We claim to be free while many villages have not seen a proper road and communication. The NCERT textbook in Unit IV, Chapter 10 on roads and communication stated that about “80 per cent of the total road length in India are categorized as rural roads”. This implies that 80% of roads in India are not motorable during the rainy seasons. Like it is in our state, rural roads exist only on paper. One  example is the NEC sanctioned road from Nongpoh via Umden to Sonapur which is not really a road in the strict sense of the word. Can we claim to be an Independent country? In 2013, I was given an opportunity to attend the Asian Humanism Conference held in Singapore, and most of the delegates—even those from Singapore—were envious of our country – India. But by what yardsticks are they envious? Is it by the reality of our country’s debt, poverty, crime, corruption? Singapore certainly has more to celebrate. Its economy is better; its public transportation is better. To supplement its already impressive subway system, two years back it ordered an additional 91 super fast trains. We’re barely managing with super slow trains, and several hours of traffic jams if we travel by vehicles. So is this the freedom that we deserve?

We claim to be free, yet many villages in remote India still live in darkness. On April 29 this year, our PM Narendra Modi tweeted that April 28, 2018 will be remembered as a historic day in the development journey of India. Yesterday, we fulfilled a commitment due to which the lives of several Indians will be transformed forever! I am delighted that every single village of India now has access to electricity.’ But is this true? Forbes in their research after this announcement was made, discovered that ‘according to official data, only 1,417 of India’s 18,452 villages, or 7.3% of the total, have 100% household connectivity, and about 31 million homes are still in the dark. The government deems a village “electrified” if power cables from the grid reach a transformer in each village and 10% of its households, as well as public places such as schools and health centers, are connected.”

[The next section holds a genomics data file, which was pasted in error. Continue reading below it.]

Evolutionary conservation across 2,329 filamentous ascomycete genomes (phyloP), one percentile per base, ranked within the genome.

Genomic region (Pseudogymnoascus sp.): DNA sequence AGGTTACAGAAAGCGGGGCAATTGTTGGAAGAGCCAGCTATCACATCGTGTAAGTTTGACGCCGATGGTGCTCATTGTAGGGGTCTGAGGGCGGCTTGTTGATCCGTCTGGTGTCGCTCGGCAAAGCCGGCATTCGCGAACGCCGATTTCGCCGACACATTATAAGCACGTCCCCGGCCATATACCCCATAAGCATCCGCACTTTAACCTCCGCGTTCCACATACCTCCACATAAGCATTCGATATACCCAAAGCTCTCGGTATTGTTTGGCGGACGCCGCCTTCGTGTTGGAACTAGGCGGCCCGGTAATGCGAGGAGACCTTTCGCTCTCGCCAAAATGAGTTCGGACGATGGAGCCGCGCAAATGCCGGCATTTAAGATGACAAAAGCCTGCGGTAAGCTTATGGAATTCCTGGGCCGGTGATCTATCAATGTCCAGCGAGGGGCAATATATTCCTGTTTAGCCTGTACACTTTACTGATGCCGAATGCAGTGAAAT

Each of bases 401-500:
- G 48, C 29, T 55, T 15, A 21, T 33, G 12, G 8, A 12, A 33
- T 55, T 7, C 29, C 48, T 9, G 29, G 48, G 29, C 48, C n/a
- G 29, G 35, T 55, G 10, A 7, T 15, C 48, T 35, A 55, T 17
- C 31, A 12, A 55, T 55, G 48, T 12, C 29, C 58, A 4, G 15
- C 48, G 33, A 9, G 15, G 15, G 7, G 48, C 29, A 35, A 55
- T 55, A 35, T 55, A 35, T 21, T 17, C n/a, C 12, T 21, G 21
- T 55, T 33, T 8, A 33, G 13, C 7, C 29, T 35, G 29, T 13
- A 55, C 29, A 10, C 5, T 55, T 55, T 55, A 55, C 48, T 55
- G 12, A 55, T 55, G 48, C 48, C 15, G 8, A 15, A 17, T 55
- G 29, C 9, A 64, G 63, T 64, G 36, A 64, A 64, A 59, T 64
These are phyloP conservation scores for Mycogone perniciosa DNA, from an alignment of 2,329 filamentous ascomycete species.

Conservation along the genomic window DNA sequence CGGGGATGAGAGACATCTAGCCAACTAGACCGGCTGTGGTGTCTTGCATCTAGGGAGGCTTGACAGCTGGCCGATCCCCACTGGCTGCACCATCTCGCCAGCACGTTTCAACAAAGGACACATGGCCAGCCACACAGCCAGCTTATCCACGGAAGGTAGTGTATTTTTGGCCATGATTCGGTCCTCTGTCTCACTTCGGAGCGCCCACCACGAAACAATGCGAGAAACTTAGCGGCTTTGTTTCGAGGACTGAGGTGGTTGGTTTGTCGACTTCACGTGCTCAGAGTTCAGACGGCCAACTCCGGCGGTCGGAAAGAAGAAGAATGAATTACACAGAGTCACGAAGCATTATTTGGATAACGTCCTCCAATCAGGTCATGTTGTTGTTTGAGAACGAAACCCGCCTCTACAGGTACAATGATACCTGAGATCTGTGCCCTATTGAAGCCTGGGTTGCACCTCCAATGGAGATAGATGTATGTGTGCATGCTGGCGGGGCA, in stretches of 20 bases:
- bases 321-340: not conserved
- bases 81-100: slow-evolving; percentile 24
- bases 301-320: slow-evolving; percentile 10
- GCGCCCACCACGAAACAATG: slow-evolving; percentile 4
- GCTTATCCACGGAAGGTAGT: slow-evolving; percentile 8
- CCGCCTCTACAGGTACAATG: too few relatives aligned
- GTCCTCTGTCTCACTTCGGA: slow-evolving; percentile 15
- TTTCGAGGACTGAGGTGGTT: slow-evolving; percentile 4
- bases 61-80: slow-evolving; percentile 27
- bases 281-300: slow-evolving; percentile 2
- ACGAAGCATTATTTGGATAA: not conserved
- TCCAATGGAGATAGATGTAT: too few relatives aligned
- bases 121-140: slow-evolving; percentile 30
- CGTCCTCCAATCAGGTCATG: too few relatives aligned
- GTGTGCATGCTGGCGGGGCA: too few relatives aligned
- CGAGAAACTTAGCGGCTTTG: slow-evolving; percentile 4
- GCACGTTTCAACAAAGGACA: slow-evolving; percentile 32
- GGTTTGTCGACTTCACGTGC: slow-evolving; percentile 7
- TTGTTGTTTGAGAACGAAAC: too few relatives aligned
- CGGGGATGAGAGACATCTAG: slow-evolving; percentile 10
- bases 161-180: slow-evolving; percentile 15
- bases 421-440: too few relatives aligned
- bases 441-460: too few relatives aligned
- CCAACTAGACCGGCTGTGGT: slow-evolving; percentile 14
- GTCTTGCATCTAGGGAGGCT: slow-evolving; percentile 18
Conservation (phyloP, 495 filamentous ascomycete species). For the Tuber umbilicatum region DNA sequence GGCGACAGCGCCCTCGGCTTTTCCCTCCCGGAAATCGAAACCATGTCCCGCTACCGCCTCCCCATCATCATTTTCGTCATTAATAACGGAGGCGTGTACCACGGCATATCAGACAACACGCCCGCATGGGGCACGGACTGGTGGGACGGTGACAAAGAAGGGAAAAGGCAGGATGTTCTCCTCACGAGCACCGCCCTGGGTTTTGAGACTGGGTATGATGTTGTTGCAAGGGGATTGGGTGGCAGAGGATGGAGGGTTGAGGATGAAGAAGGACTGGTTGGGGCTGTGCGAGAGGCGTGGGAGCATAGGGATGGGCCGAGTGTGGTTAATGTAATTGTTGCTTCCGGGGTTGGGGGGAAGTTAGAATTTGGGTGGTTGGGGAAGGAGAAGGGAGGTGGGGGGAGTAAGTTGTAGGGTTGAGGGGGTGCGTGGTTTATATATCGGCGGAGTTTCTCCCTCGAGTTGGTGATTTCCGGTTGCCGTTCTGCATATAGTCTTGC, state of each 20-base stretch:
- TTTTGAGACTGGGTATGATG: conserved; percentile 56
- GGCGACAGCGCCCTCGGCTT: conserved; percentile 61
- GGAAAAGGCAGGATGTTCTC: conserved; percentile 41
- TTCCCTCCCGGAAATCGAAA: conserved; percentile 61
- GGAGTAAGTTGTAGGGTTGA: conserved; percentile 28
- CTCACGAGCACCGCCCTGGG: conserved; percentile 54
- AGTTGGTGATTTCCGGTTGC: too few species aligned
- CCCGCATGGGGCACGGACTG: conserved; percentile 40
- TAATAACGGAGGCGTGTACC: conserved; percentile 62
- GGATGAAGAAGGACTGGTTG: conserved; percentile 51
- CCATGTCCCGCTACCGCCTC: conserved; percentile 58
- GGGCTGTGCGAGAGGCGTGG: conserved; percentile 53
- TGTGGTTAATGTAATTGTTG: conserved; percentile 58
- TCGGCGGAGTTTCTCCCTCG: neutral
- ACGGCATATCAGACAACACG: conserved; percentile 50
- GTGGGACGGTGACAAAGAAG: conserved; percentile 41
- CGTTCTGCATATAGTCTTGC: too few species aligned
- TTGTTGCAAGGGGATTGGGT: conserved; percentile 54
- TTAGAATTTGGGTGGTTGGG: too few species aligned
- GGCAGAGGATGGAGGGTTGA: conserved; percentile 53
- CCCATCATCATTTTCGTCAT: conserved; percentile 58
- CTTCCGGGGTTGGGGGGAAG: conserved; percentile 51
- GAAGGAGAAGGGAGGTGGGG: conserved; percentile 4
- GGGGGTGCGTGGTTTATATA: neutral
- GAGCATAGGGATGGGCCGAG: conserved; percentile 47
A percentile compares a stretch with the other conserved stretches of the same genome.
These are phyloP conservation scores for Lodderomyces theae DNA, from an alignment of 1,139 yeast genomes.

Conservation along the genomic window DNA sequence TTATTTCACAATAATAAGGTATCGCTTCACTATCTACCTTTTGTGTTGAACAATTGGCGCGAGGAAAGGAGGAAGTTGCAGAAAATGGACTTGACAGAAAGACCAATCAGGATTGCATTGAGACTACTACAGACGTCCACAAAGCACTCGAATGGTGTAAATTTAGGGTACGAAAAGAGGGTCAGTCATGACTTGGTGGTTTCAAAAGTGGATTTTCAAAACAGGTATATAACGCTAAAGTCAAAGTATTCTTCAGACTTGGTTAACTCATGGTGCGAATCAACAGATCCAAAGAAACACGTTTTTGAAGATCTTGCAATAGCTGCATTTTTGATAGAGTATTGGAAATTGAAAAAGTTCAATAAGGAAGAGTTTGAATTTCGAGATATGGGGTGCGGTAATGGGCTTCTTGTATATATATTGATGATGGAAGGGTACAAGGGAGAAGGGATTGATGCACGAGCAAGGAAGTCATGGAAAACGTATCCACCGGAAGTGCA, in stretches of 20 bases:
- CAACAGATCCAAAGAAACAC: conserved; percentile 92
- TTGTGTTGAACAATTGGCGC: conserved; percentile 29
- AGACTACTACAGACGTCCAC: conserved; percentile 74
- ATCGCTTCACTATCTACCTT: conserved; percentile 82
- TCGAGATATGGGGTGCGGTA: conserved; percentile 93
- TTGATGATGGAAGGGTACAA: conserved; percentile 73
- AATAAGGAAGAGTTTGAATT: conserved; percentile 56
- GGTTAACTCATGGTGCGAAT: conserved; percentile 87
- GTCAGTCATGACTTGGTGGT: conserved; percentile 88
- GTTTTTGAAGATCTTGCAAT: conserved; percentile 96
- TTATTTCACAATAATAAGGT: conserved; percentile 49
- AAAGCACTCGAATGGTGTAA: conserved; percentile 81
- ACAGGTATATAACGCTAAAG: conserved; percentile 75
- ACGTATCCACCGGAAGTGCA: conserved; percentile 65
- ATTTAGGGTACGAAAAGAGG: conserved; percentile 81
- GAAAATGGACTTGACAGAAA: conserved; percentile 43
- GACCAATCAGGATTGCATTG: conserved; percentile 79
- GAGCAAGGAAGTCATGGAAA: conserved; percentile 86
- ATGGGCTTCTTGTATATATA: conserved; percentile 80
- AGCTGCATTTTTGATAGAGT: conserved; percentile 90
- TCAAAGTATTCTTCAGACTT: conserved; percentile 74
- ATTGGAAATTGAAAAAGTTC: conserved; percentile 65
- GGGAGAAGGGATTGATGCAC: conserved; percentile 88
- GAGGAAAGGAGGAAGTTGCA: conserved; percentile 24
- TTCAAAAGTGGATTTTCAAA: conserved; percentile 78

In her tweet, Kristina Skierka, of Power for All, a coalition of over 200 public and private organizations campaigning to deliver universal electricity access by 2025, claims that “total electrification” is far from reality and can only be achieved when all the hamlets and households are covered. “As, defined, ‘ village electrification’ still leaves 90% of the people living in India’s 18,452 targeted villages without electricity,” she says. So is it worth celebrating our Independence Day when we are still under the bondage of such social evils?.

The list is long. It appears nothing has changed much. We are still under the same old bondage. As stated above, our country is not yet debt-free, poverty-free, crime-free, or corruption-free. So what are we free from exactly and why do we celebrate it? On 15th August, our officials and those in government will celebrate Independence Day more than an ordinary citizen like myself, since in paper India has been an independent nation for seventy-one years. But what are we free from exactly and what aspect of the freedom do we celebrate? August 15 should be a day of introspection rather than of celebration.